Shipping giant Maersk Group has been called out by a coalition of NGOs over its decision to start sending more of its end-of-life vessels to shipbreaking yards in Alang, India where ships continue to be dismantled using the beaching method.
The Clean Shipping Coalition, made up of nine international NGOs and focussed exclusively on shipping issues, says that Maersk is “undermining its reputation” as a market leader and is accusing the Danish conglomerate of using flags of convenience to circumvent European environmental laws on ship recycling.
“Maersk is a European company and should abide by European laws,” said John Maggs, senior policy advisor at Seas At Risk and president of the Clean Shipping Coalition. “Suggesting that it might use a flag of convenience to escape EU ship breaking rules designed to protect the environment and worker safety is scandalous, and will seriously undermine its credibility as a responsible ship owner and operator.”
The backlash is in response to Maersk decision to send more of its ships to select yards in Alang for scrapping under a new company plan aimed at developing more responsible recycling options. By sending ships to only responsible yards in Alang, i.e. ones that have been certified to the standards of the IMO’s Hong Kong Convention, Maersk estimates that it could save as much as $1 to $2 million per vessel compared to using the limited number of yards in currently available in China and Turkey. In May, Maersk sent its first two vessels to Alang to be scrapped under the policy.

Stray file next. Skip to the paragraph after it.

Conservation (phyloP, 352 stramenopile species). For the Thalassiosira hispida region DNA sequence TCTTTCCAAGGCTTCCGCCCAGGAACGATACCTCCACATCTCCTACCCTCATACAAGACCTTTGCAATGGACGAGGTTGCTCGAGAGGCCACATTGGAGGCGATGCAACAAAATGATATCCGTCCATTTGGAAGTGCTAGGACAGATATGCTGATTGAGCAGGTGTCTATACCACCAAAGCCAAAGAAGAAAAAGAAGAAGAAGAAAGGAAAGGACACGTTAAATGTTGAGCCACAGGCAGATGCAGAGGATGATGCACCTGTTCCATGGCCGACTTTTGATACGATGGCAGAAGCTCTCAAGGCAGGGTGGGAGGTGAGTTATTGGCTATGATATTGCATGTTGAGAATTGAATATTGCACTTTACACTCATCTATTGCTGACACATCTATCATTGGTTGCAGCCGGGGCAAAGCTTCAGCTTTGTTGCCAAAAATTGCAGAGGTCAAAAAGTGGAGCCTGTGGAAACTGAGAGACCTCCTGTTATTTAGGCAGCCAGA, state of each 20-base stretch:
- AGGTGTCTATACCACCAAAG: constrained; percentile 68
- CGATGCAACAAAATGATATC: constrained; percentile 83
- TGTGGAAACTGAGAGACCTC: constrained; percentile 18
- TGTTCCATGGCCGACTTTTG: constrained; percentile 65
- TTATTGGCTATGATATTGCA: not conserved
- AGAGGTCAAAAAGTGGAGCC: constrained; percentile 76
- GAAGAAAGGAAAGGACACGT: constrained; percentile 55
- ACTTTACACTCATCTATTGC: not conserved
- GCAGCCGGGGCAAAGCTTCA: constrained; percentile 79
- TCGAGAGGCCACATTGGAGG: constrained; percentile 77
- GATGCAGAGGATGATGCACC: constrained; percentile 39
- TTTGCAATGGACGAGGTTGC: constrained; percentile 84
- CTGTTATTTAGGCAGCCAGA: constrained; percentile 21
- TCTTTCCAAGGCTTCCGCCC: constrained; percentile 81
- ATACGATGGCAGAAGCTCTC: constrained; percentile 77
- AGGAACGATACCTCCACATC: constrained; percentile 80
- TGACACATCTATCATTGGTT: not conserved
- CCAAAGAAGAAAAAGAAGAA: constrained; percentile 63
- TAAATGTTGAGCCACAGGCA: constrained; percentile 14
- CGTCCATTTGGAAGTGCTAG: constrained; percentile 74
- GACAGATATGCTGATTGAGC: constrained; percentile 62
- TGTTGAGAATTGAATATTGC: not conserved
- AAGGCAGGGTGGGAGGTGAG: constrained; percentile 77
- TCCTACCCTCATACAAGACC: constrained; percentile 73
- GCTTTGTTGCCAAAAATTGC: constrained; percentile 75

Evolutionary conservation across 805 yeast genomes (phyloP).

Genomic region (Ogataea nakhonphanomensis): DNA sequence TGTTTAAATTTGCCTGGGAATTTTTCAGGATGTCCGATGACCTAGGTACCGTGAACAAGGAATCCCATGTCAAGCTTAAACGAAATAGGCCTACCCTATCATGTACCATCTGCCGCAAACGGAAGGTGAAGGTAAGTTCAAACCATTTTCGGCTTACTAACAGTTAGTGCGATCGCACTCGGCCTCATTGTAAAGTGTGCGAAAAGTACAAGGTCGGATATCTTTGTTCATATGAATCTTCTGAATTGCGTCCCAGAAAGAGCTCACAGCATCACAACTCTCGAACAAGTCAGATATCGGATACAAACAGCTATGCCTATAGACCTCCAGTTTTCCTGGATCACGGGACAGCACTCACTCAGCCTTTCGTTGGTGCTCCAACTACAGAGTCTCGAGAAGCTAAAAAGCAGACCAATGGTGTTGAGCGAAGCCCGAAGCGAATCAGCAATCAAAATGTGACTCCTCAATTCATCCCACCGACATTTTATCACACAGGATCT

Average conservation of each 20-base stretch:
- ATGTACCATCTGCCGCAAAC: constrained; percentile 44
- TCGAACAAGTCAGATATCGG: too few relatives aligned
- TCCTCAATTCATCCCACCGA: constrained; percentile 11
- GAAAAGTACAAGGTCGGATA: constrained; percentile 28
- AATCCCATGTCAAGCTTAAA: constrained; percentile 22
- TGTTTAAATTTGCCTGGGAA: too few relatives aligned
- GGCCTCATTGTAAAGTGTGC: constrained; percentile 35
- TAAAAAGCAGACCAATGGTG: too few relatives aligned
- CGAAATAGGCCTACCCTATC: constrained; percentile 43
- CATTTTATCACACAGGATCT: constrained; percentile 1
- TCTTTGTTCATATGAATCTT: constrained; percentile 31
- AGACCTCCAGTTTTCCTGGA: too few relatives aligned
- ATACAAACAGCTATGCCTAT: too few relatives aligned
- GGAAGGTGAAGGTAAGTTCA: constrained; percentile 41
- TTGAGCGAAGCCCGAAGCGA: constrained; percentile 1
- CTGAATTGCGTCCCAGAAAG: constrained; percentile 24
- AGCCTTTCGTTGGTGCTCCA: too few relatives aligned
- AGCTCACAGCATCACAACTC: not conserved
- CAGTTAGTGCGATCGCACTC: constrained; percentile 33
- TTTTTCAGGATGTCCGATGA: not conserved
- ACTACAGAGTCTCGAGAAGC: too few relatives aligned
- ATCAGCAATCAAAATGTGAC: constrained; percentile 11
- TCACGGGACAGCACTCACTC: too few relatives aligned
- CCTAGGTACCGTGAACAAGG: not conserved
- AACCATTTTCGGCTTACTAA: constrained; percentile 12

“Recent technical guidelines for ship recycling facilities issued by the European Commission make it clear that a beach is not an appropriate place for a high-risk heavy industry involving hazardous waste management,” the Clean Shipping Coalition said in a statement issued Tuesday. “While only vessels sailing under an EU flag will be legally obliged to use an EU approved facility, the NGOs have called for all shipping companies around the world with a responsible policy to use EU-approved facilities to show that they are recycling vessels responsibly.”
Sotiris Raptis, shipping officer at Transport & Environment, one of nine members of the Clean Shipping Coalition, said: “While Maersk supports innovation in reducing air polluting emissions, this move shows a cavalier attitude towards the environmental impacts of dismantling ships in the intertidal zone. Maersk needs to reverse course on practices that it previously denounced and that would never be allowed in Europe.”